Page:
history


6
Feb 18

A bunch of journalism and storytelling stuff

We turned our eyes north, to Wisconsin, to talk with Green Bay Press-Gazette reporter Jonathan Anderson today. He joined the program to talk about a brand new ruling from the Wisconsin Supreme Court. It has to do with unions and votes and public records, and it could have some long reaching implications.

Yesterday’s story was about a man, his mop and criminal intent. The one before that was about iPhones, and before that we talked gerrymandering. The variety is such a neat thing, I think. Also, these shows are short. The idea is you can listen to this while you’re running an errand. You don’t have to be running a marathon.

This morning Dan Wakefield visited the television studio. We recorded a brief interview with him. Here’s a man who covered the Emmett Till murder trial, had a full journalism career, then wrote two best sellers and then had both of those books turned into movies. How do you get that down into a seven-minute conversation?

Wakefield is one of those journalists you study in school. He always gets asked, and is forever reciting, the lead to one of his stories for the magazine “The Nation.”

The crowds are gone and this Delta town is back to its silent, solid life that is based on cotton and the proposition that a whole race of men was created to pick it. Citizens who drink from the “Whites Only’ fountain in the courthouse breathe much easier now that the two fair-skinned half brothers, ages twenty-four and thirty-six, have been acquitted of the murder of a fourteen-year-old Negro boy. The streets are quiet, Chicago is once more a mythical name, and everyone here “knows his place.”

We should probably send the same amount of time on the themes of insularity, maintaining the status quo, parachute journalism, long memory, the other Others, and irony, which are all found in the last three paragraphs of his story:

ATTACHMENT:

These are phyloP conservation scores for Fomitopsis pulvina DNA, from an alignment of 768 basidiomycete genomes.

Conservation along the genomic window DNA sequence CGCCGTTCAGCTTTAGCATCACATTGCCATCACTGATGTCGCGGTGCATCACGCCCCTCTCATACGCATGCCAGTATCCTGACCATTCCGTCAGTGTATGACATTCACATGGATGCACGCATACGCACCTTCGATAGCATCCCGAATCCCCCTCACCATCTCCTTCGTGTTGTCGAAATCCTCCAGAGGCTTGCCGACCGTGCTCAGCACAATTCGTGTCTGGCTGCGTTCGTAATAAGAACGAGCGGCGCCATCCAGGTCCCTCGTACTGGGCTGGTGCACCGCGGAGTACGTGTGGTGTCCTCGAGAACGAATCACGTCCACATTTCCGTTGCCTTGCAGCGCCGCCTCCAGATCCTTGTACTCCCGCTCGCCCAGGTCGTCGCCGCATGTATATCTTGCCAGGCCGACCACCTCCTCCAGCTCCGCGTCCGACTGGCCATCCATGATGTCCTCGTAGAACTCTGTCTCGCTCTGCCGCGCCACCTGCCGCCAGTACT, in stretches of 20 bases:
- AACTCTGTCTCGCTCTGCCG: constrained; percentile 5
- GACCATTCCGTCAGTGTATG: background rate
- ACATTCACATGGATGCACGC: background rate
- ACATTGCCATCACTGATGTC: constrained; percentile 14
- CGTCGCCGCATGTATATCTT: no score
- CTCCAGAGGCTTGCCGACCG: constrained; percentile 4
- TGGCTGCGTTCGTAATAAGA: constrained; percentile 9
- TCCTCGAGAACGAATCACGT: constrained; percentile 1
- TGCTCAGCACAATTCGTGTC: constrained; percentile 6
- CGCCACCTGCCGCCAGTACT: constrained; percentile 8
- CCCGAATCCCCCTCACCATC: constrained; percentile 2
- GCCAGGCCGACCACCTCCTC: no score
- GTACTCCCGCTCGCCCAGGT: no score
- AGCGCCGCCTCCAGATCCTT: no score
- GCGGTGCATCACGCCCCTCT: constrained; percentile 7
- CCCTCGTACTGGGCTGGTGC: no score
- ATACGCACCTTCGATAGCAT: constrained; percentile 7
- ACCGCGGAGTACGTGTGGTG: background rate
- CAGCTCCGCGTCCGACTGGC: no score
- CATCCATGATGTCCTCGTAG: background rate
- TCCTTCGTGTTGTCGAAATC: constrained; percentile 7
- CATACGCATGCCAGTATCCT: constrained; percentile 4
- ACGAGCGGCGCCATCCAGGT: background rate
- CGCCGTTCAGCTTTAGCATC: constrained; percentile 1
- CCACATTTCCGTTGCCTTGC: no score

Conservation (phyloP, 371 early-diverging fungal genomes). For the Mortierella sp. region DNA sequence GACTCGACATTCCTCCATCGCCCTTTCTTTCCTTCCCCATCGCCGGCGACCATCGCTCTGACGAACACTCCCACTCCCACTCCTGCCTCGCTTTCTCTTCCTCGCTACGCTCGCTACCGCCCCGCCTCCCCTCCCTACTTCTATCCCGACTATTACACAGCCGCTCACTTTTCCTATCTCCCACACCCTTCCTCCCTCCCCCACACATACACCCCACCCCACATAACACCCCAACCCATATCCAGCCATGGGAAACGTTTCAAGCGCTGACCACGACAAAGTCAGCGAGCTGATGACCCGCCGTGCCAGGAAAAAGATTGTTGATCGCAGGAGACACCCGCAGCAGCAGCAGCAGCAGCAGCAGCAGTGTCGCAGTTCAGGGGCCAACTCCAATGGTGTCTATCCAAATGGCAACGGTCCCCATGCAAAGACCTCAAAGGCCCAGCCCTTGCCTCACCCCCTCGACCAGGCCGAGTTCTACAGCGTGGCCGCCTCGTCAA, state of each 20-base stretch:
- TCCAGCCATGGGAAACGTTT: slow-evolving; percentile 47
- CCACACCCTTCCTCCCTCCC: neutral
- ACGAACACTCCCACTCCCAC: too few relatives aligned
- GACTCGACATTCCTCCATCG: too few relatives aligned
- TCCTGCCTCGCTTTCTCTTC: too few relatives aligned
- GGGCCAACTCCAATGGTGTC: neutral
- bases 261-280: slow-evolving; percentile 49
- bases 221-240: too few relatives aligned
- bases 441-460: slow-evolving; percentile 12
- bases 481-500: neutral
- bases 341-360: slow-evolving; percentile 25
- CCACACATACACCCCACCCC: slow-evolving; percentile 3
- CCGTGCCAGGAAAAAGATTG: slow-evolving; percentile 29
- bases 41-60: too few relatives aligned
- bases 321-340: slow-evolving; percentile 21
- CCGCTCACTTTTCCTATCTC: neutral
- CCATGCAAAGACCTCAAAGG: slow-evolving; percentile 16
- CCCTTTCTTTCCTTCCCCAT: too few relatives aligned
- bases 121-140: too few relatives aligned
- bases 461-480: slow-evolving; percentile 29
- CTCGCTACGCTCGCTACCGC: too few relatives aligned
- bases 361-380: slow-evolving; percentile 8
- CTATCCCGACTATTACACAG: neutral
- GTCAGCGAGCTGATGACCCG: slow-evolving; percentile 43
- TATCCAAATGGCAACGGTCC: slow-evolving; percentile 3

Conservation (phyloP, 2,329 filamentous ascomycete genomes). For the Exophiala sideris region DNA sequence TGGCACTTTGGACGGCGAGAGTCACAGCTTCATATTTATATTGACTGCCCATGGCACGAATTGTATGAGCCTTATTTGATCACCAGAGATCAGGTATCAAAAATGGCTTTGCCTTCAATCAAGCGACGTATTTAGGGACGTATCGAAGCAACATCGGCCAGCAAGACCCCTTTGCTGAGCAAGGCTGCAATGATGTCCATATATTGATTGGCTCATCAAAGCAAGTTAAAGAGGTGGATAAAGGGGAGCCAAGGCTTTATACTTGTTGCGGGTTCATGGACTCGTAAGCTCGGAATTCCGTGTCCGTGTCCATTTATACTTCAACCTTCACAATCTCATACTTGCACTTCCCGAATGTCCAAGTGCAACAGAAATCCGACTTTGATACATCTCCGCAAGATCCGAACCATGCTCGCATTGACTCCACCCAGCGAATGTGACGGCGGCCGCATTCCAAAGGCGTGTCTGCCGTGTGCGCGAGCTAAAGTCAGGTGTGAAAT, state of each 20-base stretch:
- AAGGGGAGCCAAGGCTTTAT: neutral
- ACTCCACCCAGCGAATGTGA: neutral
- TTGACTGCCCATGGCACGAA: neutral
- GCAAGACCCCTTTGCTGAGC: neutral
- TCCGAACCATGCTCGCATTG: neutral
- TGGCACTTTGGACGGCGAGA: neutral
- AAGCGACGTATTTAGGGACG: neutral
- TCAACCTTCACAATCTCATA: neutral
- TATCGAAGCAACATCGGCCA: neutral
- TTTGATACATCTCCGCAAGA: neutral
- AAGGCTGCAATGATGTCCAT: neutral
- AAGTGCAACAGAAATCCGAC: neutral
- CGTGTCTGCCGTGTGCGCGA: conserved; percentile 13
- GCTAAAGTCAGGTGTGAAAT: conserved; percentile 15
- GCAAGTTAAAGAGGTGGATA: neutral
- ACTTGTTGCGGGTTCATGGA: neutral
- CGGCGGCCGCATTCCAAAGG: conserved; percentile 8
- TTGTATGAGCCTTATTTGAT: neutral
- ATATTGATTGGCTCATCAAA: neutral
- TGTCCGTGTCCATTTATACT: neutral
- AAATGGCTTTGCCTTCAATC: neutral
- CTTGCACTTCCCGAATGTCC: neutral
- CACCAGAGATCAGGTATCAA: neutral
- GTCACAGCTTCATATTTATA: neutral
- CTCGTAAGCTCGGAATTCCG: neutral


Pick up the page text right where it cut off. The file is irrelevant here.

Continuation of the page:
It took the twelve jurors an hour and seven minutes to return the ver­dict that would evidently help close the gap between the white and col­ored races in the land of the free and the home of the brave. Tradi­tion, honor, God, and country were preserved in a package deal with the lives of Roy Bryant and J. W. Milam.

Reporters climbed tables and chairs to get a glimpse of the ac­quitted defendants, and the news­paper, magazine, and television cameras were aimed at the smiles of their wives and families in a flash­ing, buzzing finale. Then the agents of the outside world disappeared in a rush to make their deadlines and the stale, cluttered courtroom was finally empty of everything but mashed-out cigarettes, crushed paper cups, and a few of the canvas specta­tor chairs that the American Legion had sold across the street for two dollars each.

The trial week won’t be forgotten here soon, and glimpses of the “foreign” Negroes who don’t till cottonfields but hold positions as lawyers, doctors, and Congressmen have surely left a deep and uncom­fortable mark on the whites of the Delta. But at least for the present, life is good again. Funds are being raised for separate-and-equal school facilities in Tallahatchie County and on Wednesdays at lunchtime four of the five defense attorneys join with the other Rotarians of Sumner in a club song about the glad day “When men are one.”

Wakefield’s interview will be a part of a program next week. I watched two other shows being produced this evening. They’ll make it online at some point this week, I’m sure.


5
Dec 17

And now a few Twitter notes about different mediums

More on Twitter and on Instagram.


6
Nov 17

The beautiful trouble of autumn, Part II

About two weeks ago I wrote:

It seems like that time of year where you try to catalog the changing of the leaves, because they’re pretty, but because you want them to stay.

Well, this is most definitely that week. So let’s do that this week, let’s document autumn. These are all on campus, and in the Old Crescent:

Franklin Hall, where I work:

The Rose Well House: